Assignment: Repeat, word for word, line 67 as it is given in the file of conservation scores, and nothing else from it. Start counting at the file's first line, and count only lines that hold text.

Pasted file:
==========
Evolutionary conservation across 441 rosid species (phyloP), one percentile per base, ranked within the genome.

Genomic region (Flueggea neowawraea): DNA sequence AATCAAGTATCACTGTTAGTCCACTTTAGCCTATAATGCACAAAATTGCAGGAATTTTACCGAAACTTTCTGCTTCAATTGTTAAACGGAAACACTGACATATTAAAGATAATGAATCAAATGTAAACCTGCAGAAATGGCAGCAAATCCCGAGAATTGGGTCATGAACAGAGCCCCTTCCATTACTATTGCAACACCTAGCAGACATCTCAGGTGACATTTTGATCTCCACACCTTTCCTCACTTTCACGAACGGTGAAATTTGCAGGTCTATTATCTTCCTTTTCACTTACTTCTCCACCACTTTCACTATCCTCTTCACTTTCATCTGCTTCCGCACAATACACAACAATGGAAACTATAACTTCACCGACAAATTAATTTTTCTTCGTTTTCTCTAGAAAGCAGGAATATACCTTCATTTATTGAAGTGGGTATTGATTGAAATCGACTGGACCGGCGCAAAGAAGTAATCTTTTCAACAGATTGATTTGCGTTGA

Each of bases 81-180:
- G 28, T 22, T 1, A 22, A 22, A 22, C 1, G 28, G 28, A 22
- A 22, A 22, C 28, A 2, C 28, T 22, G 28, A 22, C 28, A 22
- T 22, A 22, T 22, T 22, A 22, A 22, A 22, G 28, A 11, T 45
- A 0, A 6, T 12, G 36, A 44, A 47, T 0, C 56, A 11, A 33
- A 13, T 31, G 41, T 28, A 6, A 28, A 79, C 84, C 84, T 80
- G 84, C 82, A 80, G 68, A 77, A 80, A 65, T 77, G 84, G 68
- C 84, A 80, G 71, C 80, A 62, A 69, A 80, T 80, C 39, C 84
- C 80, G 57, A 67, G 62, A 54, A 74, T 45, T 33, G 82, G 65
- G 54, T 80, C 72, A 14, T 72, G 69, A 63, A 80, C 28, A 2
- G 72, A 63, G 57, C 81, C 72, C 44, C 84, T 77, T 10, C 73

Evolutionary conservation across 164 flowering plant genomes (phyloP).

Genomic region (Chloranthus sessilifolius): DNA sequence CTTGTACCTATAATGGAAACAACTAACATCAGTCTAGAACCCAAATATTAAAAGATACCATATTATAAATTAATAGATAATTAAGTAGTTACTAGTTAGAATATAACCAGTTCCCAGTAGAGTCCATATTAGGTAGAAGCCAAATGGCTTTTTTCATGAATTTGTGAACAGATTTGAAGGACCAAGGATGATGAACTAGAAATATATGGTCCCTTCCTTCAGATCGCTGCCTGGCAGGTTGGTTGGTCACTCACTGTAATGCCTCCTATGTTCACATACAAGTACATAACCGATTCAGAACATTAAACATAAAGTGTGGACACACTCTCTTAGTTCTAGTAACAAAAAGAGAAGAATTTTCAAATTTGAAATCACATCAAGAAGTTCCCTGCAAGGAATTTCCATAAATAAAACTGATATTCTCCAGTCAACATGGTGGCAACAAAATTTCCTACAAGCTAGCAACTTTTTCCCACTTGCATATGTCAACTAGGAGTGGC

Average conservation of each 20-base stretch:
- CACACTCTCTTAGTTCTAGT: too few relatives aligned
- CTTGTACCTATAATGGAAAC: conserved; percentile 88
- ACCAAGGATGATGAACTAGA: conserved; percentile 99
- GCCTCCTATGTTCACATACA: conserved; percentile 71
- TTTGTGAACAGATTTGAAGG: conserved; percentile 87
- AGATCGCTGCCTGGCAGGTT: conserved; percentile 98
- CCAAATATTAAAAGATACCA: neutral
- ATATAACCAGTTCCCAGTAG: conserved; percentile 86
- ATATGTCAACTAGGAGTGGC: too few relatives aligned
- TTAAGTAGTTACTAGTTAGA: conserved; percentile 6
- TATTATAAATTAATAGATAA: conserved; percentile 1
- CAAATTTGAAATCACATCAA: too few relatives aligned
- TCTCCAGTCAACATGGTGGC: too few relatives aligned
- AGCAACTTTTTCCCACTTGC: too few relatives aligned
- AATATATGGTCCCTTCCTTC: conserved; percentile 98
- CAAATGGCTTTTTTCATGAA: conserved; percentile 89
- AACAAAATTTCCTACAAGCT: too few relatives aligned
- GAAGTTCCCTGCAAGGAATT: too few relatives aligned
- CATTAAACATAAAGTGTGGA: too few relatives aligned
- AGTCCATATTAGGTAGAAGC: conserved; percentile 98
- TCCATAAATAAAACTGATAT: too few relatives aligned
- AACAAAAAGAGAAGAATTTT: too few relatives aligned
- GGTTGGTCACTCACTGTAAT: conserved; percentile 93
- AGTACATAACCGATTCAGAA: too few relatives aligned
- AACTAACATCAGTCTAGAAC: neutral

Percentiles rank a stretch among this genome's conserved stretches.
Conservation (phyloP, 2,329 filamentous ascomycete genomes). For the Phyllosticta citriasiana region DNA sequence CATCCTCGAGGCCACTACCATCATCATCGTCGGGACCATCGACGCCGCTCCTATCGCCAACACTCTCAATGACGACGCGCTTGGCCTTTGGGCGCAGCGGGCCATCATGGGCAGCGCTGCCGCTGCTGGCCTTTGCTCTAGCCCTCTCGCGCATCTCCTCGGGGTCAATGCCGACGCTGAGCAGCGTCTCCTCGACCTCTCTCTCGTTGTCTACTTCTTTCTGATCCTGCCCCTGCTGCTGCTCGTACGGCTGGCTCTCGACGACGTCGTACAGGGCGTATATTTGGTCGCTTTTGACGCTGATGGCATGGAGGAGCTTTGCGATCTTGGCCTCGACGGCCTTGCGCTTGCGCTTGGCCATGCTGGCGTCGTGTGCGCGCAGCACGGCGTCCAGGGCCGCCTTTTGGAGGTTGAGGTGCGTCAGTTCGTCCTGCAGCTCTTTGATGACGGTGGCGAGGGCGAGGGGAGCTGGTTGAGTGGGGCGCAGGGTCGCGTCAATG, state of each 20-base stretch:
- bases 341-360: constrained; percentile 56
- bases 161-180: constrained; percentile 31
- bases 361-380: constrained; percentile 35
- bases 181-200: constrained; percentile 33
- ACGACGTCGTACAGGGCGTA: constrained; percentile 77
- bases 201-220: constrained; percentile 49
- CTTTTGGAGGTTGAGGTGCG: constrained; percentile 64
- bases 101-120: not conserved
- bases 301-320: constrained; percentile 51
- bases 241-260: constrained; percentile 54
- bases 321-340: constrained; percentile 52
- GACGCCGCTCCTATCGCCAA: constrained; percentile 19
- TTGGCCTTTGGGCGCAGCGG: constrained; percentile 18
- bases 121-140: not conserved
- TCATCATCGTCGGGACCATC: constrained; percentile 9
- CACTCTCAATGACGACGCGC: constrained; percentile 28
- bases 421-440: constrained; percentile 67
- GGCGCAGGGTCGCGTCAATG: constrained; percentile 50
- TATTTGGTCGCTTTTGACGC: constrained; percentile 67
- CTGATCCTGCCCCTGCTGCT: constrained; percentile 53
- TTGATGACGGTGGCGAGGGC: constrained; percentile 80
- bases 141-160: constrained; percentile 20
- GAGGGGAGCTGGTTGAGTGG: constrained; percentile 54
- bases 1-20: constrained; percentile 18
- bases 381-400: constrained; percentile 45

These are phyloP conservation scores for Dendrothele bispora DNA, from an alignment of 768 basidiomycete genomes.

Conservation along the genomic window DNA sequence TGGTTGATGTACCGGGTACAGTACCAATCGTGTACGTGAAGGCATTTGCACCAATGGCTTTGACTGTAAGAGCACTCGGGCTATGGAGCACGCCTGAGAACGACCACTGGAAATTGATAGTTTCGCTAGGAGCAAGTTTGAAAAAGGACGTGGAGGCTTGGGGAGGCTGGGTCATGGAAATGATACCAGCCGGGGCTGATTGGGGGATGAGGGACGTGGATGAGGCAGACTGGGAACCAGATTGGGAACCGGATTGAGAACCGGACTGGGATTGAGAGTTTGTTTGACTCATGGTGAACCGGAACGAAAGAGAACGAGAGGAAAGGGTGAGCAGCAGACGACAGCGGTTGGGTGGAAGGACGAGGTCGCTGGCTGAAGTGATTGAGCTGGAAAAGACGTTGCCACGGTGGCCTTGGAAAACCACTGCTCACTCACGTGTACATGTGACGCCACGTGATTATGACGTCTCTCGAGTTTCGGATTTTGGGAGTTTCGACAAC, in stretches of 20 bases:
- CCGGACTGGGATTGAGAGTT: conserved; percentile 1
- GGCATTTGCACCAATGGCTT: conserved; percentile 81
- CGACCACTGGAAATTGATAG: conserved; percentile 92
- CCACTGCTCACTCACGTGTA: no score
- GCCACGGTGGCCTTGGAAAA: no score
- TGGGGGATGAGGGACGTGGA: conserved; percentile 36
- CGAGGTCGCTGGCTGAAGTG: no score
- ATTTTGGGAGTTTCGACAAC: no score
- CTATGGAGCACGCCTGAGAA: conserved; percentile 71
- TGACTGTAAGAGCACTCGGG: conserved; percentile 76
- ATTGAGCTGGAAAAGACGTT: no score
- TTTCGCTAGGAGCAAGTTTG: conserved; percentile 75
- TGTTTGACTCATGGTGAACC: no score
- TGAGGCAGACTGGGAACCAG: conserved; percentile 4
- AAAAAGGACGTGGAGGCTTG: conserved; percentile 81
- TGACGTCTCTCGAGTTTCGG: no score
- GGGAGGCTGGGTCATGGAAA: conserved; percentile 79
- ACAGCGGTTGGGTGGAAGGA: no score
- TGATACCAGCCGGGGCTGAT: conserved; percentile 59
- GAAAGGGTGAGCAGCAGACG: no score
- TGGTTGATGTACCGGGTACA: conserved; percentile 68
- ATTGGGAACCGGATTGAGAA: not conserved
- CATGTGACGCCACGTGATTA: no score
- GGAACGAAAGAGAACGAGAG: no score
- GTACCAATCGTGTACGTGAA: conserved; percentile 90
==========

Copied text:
- bases 1-20: constrained; percentile 18